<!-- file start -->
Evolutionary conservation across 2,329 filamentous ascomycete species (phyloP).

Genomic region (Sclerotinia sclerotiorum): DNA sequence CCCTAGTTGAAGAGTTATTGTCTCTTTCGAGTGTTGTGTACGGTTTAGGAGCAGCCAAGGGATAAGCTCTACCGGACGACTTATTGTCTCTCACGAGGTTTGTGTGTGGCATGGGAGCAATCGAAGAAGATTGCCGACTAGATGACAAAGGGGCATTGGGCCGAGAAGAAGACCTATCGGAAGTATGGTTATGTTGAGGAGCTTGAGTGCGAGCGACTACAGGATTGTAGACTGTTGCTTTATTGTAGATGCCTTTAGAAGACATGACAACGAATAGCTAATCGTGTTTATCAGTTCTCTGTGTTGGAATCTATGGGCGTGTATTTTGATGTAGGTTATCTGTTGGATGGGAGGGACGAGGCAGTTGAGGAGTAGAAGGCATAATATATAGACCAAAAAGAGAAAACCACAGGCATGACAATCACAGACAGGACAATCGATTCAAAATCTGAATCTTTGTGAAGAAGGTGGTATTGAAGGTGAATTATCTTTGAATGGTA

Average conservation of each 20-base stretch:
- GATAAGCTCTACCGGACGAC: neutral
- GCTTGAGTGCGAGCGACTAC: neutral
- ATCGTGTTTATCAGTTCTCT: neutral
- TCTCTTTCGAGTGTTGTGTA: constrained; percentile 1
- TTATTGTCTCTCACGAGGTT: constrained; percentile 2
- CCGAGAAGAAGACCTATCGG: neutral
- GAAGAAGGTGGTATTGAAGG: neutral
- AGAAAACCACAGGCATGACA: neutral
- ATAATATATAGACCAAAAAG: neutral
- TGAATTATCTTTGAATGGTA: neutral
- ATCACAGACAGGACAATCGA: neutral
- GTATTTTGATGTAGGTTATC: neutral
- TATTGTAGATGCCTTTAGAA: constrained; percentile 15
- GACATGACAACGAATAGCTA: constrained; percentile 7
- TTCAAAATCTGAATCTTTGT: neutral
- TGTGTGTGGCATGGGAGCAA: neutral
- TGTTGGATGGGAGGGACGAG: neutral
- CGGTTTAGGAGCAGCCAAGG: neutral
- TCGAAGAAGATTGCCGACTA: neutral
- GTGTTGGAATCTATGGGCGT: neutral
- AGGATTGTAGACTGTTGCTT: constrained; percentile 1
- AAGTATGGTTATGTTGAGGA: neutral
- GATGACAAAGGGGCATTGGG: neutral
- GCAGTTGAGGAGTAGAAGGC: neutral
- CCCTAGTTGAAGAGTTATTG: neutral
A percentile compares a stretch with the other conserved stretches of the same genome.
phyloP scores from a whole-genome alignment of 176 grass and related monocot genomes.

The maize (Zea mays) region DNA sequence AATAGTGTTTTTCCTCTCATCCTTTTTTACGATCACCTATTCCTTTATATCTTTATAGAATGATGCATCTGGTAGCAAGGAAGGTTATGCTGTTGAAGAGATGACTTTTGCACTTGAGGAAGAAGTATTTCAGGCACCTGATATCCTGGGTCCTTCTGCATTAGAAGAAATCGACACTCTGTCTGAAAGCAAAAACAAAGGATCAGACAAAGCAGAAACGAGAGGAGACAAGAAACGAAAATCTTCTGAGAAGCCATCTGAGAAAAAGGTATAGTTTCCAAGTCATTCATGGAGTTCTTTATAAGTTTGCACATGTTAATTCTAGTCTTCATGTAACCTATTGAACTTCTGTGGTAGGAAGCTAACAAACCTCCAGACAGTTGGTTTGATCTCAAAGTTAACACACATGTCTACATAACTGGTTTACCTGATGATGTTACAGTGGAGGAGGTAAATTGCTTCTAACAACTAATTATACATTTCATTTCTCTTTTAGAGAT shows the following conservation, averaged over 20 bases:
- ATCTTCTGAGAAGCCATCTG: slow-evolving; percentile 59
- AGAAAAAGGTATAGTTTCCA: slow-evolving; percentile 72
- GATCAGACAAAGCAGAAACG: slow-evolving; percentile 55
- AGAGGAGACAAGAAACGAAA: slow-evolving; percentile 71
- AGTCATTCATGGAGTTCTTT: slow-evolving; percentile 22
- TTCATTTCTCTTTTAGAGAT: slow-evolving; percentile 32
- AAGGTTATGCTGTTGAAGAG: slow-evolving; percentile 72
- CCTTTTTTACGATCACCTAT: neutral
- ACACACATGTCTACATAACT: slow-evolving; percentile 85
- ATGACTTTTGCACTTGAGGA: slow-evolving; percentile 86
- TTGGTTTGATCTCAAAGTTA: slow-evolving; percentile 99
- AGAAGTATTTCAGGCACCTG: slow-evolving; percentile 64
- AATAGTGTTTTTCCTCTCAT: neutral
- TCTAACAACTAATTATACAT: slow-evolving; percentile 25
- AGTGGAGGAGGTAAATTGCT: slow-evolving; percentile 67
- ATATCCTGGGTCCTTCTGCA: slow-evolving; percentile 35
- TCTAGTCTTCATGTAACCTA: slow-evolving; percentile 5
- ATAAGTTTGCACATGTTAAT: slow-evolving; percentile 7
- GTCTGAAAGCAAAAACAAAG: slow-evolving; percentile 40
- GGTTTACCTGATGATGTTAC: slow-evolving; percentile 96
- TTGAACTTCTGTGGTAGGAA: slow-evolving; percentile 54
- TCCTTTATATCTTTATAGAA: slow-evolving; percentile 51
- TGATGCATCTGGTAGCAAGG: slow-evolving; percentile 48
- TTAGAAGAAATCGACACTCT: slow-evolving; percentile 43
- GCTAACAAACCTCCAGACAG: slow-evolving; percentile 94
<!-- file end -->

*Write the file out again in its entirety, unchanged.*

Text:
Evolutionary conservation across 2,329 filamentous ascomycete species (phyloP).

Genomic region (Sclerotinia sclerotiorum): DNA sequence CCCTAGTTGAAGAGTTATTGTCTCTTTCGAGTGTTGTGTACGGTTTAGGAGCAGCCAAGGGATAAGCTCTACCGGACGACTTATTGTCTCTCACGAGGTTTGTGTGTGGCATGGGAGCAATCGAAGAAGATTGCCGACTAGATGACAAAGGGGCATTGGGCCGAGAAGAAGACCTATCGGAAGTATGGTTATGTTGAGGAGCTTGAGTGCGAGCGACTACAGGATTGTAGACTGTTGCTTTATTGTAGATGCCTTTAGAAGACATGACAACGAATAGCTAATCGTGTTTATCAGTTCTCTGTGTTGGAATCTATGGGCGTGTATTTTGATGTAGGTTATCTGTTGGATGGGAGGGACGAGGCAGTTGAGGAGTAGAAGGCATAATATATAGACCAAAAAGAGAAAACCACAGGCATGACAATCACAGACAGGACAATCGATTCAAAATCTGAATCTTTGTGAAGAAGGTGGTATTGAAGGTGAATTATCTTTGAATGGTA

Average conservation of each 20-base stretch:
- GATAAGCTCTACCGGACGAC: neutral
- GCTTGAGTGCGAGCGACTAC: neutral
- ATCGTGTTTATCAGTTCTCT: neutral
- TCTCTTTCGAGTGTTGTGTA: constrained; percentile 1
- TTATTGTCTCTCACGAGGTT: constrained; percentile 2
- CCGAGAAGAAGACCTATCGG: neutral
- GAAGAAGGTGGTATTGAAGG: neutral
- AGAAAACCACAGGCATGACA: neutral
- ATAATATATAGACCAAAAAG: neutral
- TGAATTATCTTTGAATGGTA: neutral
- ATCACAGACAGGACAATCGA: neutral
- GTATTTTGATGTAGGTTATC: neutral
- TATTGTAGATGCCTTTAGAA: constrained; percentile 15
- GACATGACAACGAATAGCTA: constrained; percentile 7
- TTCAAAATCTGAATCTTTGT: neutral
- TGTGTGTGGCATGGGAGCAA: neutral
- TGTTGGATGGGAGGGACGAG: neutral
- CGGTTTAGGAGCAGCCAAGG: neutral
- TCGAAGAAGATTGCCGACTA: neutral
- GTGTTGGAATCTATGGGCGT: neutral
- AGGATTGTAGACTGTTGCTT: constrained; percentile 1
- AAGTATGGTTATGTTGAGGA: neutral
- GATGACAAAGGGGCATTGGG: neutral
- GCAGTTGAGGAGTAGAAGGC: neutral
- CCCTAGTTGAAGAGTTATTG: neutral
A percentile compares a stretch with the other conserved stretches of the same genome.
phyloP scores from a whole-genome alignment of 176 grass and related monocot genomes.

The maize (Zea mays) region DNA sequence AATAGTGTTTTTCCTCTCATCCTTTTTTACGATCACCTATTCCTTTATATCTTTATAGAATGATGCATCTGGTAGCAAGGAAGGTTATGCTGTTGAAGAGATGACTTTTGCACTTGAGGAAGAAGTATTTCAGGCACCTGATATCCTGGGTCCTTCTGCATTAGAAGAAATCGACACTCTGTCTGAAAGCAAAAACAAAGGATCAGACAAAGCAGAAACGAGAGGAGACAAGAAACGAAAATCTTCTGAGAAGCCATCTGAGAAAAAGGTATAGTTTCCAAGTCATTCATGGAGTTCTTTATAAGTTTGCACATGTTAATTCTAGTCTTCATGTAACCTATTGAACTTCTGTGGTAGGAAGCTAACAAACCTCCAGACAGTTGGTTTGATCTCAAAGTTAACACACATGTCTACATAACTGGTTTACCTGATGATGTTACAGTGGAGGAGGTAAATTGCTTCTAACAACTAATTATACATTTCATTTCTCTTTTAGAGAT shows the following conservation, averaged over 20 bases:
- ATCTTCTGAGAAGCCATCTG: slow-evolving; percentile 59
- AGAAAAAGGTATAGTTTCCA: slow-evolving; percentile 72
- GATCAGACAAAGCAGAAACG: slow-evolving; percentile 55
- AGAGGAGACAAGAAACGAAA: slow-evolving; percentile 71
- AGTCATTCATGGAGTTCTTT: slow-evolving; percentile 22
- TTCATTTCTCTTTTAGAGAT: slow-evolving; percentile 32
- AAGGTTATGCTGTTGAAGAG: slow-evolving; percentile 72
- CCTTTTTTACGATCACCTAT: neutral
- ACACACATGTCTACATAACT: slow-evolving; percentile 85
- ATGACTTTTGCACTTGAGGA: slow-evolving; percentile 86
- TTGGTTTGATCTCAAAGTTA: slow-evolving; percentile 99
- AGAAGTATTTCAGGCACCTG: slow-evolving; percentile 64
- AATAGTGTTTTTCCTCTCAT: neutral
- TCTAACAACTAATTATACAT: slow-evolving; percentile 25
- AGTGGAGGAGGTAAATTGCT: slow-evolving; percentile 67
- ATATCCTGGGTCCTTCTGCA: slow-evolving; percentile 35
- TCTAGTCTTCATGTAACCTA: slow-evolving; percentile 5
- ATAAGTTTGCACATGTTAAT: slow-evolving; percentile 7
- GTCTGAAAGCAAAAACAAAG: slow-evolving; percentile 40
- GGTTTACCTGATGATGTTAC: slow-evolving; percentile 96
- TTGAACTTCTGTGGTAGGAA: slow-evolving; percentile 54
- TCCTTTATATCTTTATAGAA: slow-evolving; percentile 51
- TGATGCATCTGGTAGCAAGG: slow-evolving; percentile 48
- TTAGAAGAAATCGACACTCT: slow-evolving; percentile 43
- GCTAACAAACCTCCAGACAG: slow-evolving; percentile 94